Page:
Author: J. P. May

Publisher: University of Chicago Press

ISBN: 9780226511832

Category: Mathematics

Page: 243

View: 2500

Skip to content
# Nothing Found

### A Concise Course in Algebraic Topology

Algebraic topology is a basic part of modern mathematics, and some knowledge of this area is indispensable for any advanced work relating to geometry, including topology itself, differential geometry, algebraic geometry, and Lie groups. This book provides a detailed treatment of algebraic topology both for teachers of the subject and for advanced graduate students in mathematics either specializing in this area or continuing on to other fields. J. Peter May's approach reflects the enormous internal developments within algebraic topology over the past several decades, most of which are largely unknown to mathematicians in other fields. But he also retains the classical presentations of various topics where appropriate. Most chapters end with problems that further explore and refine the concepts presented. The final four chapters provide sketches of substantial areas of algebraic topology that are normally omitted from introductory texts, and the book concludes with a list of suggested readings for those interested in delving further into the field.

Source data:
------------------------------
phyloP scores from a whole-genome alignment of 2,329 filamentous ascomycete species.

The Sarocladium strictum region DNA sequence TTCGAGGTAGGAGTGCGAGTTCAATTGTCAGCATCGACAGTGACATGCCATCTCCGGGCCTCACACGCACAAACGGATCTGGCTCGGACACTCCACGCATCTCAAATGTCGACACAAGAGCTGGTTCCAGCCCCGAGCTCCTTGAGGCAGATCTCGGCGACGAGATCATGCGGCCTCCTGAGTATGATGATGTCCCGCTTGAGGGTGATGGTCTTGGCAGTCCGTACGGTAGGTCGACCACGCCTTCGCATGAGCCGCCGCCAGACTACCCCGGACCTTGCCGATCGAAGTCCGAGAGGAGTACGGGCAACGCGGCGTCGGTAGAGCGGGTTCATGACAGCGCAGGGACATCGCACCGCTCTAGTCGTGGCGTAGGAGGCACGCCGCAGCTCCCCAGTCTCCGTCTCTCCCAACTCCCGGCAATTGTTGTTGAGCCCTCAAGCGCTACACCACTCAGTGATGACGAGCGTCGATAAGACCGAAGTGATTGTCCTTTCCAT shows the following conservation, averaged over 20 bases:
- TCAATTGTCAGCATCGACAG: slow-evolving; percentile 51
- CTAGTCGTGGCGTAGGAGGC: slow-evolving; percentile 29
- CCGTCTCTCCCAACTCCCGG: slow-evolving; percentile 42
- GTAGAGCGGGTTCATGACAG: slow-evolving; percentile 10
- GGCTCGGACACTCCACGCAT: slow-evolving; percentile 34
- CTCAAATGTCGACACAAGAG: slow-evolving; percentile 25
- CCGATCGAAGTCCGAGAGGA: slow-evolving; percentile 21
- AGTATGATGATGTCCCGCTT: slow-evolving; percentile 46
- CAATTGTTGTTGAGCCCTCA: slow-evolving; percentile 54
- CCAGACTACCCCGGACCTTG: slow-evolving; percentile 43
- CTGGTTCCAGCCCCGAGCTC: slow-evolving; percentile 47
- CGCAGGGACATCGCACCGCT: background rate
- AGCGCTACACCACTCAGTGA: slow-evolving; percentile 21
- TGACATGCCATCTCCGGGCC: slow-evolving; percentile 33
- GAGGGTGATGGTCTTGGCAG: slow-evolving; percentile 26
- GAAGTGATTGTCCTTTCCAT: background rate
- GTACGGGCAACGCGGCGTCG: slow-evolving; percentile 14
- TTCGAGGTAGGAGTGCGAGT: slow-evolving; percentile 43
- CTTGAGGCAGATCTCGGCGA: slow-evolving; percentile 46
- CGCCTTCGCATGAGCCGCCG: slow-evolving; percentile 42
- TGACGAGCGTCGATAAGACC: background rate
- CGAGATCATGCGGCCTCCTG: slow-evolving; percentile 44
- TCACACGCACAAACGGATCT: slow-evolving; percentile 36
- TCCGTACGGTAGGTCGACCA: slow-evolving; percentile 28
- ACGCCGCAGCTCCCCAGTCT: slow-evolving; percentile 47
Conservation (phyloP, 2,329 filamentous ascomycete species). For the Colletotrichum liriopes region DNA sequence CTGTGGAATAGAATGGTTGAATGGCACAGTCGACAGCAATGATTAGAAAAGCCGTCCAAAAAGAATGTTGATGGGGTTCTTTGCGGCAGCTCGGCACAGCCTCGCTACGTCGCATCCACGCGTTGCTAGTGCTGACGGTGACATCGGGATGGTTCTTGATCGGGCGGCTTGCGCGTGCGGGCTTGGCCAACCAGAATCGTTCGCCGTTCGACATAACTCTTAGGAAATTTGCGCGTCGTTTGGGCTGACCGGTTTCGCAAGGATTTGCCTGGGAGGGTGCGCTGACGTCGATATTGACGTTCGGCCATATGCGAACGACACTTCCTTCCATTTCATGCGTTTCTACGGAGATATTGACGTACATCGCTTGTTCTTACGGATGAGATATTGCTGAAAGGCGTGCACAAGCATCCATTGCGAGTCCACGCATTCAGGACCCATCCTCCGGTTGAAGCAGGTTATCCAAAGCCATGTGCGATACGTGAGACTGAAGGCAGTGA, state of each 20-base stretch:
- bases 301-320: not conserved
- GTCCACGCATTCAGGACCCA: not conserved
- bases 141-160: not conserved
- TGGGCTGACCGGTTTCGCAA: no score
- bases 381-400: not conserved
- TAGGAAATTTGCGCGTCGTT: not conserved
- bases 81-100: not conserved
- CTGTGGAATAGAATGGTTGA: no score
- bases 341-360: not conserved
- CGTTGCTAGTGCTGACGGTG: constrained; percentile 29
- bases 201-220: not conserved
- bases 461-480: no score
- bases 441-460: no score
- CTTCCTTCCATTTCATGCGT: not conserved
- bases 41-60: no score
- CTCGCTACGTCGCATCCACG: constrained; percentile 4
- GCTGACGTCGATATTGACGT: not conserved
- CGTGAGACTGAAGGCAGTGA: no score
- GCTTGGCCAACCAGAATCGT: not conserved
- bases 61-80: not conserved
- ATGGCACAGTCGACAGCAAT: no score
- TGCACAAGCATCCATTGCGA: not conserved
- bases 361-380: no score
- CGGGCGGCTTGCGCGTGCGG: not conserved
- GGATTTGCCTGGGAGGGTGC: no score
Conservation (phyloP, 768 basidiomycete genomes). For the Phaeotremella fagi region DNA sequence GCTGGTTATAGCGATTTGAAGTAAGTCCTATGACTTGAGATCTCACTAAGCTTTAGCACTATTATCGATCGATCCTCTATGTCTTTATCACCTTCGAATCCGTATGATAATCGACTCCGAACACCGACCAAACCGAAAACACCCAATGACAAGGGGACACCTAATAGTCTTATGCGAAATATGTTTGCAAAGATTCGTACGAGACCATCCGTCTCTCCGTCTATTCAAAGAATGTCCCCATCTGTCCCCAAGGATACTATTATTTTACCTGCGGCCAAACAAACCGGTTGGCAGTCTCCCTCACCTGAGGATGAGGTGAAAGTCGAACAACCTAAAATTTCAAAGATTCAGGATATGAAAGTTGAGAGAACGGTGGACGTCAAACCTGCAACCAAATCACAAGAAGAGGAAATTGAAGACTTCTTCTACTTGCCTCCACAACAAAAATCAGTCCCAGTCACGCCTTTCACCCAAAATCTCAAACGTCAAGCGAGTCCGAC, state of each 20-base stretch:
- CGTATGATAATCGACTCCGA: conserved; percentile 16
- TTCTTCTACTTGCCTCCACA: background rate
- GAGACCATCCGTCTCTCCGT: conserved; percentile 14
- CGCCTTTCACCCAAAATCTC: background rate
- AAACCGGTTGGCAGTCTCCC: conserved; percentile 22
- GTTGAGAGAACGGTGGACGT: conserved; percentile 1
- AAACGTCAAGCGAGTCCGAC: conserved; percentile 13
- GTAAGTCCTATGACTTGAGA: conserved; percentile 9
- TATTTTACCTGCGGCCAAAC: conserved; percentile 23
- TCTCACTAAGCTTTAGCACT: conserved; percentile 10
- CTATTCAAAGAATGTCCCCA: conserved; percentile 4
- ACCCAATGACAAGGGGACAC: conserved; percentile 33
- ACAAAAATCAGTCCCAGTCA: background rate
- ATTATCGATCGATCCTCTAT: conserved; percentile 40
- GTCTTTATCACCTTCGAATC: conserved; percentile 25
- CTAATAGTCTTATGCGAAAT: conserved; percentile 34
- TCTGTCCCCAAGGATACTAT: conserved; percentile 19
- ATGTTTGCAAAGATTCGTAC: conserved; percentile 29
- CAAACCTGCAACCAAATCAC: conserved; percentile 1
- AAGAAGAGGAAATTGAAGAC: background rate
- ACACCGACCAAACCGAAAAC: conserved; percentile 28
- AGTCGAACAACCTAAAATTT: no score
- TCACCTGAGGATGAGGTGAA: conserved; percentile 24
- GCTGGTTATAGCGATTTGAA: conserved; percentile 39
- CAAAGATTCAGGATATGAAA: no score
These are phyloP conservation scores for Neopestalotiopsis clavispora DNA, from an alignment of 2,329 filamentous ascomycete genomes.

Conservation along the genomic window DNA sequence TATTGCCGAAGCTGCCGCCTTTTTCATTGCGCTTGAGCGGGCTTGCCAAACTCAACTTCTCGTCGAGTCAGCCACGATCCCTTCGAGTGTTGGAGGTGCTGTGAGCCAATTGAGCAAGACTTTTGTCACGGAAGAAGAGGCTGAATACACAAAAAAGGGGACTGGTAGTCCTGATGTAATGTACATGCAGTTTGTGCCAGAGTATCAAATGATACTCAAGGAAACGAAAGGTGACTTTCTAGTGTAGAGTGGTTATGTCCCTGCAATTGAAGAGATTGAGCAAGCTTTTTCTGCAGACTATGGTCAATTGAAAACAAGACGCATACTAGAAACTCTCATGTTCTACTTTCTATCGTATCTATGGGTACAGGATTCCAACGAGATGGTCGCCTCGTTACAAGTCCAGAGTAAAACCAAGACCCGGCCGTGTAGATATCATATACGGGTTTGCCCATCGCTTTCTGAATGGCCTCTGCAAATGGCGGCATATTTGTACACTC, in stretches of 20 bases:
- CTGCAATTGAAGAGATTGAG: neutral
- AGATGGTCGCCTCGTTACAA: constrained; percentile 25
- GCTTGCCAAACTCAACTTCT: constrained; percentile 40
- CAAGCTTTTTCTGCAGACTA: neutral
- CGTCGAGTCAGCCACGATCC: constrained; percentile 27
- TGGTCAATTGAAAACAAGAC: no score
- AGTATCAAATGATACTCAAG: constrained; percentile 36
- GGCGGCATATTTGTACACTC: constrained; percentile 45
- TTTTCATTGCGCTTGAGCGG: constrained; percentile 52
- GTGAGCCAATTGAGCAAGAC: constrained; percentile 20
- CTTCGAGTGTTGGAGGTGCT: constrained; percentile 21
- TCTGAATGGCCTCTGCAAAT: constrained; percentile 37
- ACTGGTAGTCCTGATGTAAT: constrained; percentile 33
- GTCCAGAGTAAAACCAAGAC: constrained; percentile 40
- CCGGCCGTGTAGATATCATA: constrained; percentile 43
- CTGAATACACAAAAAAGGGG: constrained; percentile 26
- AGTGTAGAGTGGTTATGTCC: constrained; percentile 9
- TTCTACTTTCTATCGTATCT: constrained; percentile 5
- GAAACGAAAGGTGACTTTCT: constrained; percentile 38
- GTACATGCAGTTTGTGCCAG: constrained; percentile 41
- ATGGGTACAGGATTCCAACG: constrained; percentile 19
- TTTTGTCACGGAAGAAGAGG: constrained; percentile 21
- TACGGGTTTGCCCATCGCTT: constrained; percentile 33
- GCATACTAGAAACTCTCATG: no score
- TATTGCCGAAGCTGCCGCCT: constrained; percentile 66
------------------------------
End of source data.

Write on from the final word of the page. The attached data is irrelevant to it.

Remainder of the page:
### More Concise Algebraic Topology

With firm foundations dating only from the 1950s, algebraic topology is a relatively young area of mathematics. There are very few textbooks that treat fundamental topics beyond a first course, and many topics now essential to the field are not treated in any textbook. J. Peter May’s A Concise Course in Algebraic Topology addresses the standard first course material, such as fundamental groups, covering spaces, the basics of homotopy theory, and homology and cohomology. In this sequel, May and his coauthor, Kathleen Ponto, cover topics that are essential for algebraic topologists and others interested in algebraic topology, but that are not treated in standard texts. They focus on the localization and completion of topological spaces, model categories, and Hopf algebras. The first half of the book sets out the basic theory of localization and completion of nilpotent spaces, using the most elementary treatment the authors know of. It makes no use of simplicial techniques or model categories, and it provides full details of other necessary preliminaries. With these topics as motivation, most of the second half of the book sets out the theory of model categories, which is the central organizing framework for homotopical algebra in general. Examples from topology and homological algebra are treated in parallel. A short last part develops the basic theory of bialgebras and Hopf algebras.

### Lecture Notes in Algebraic Topology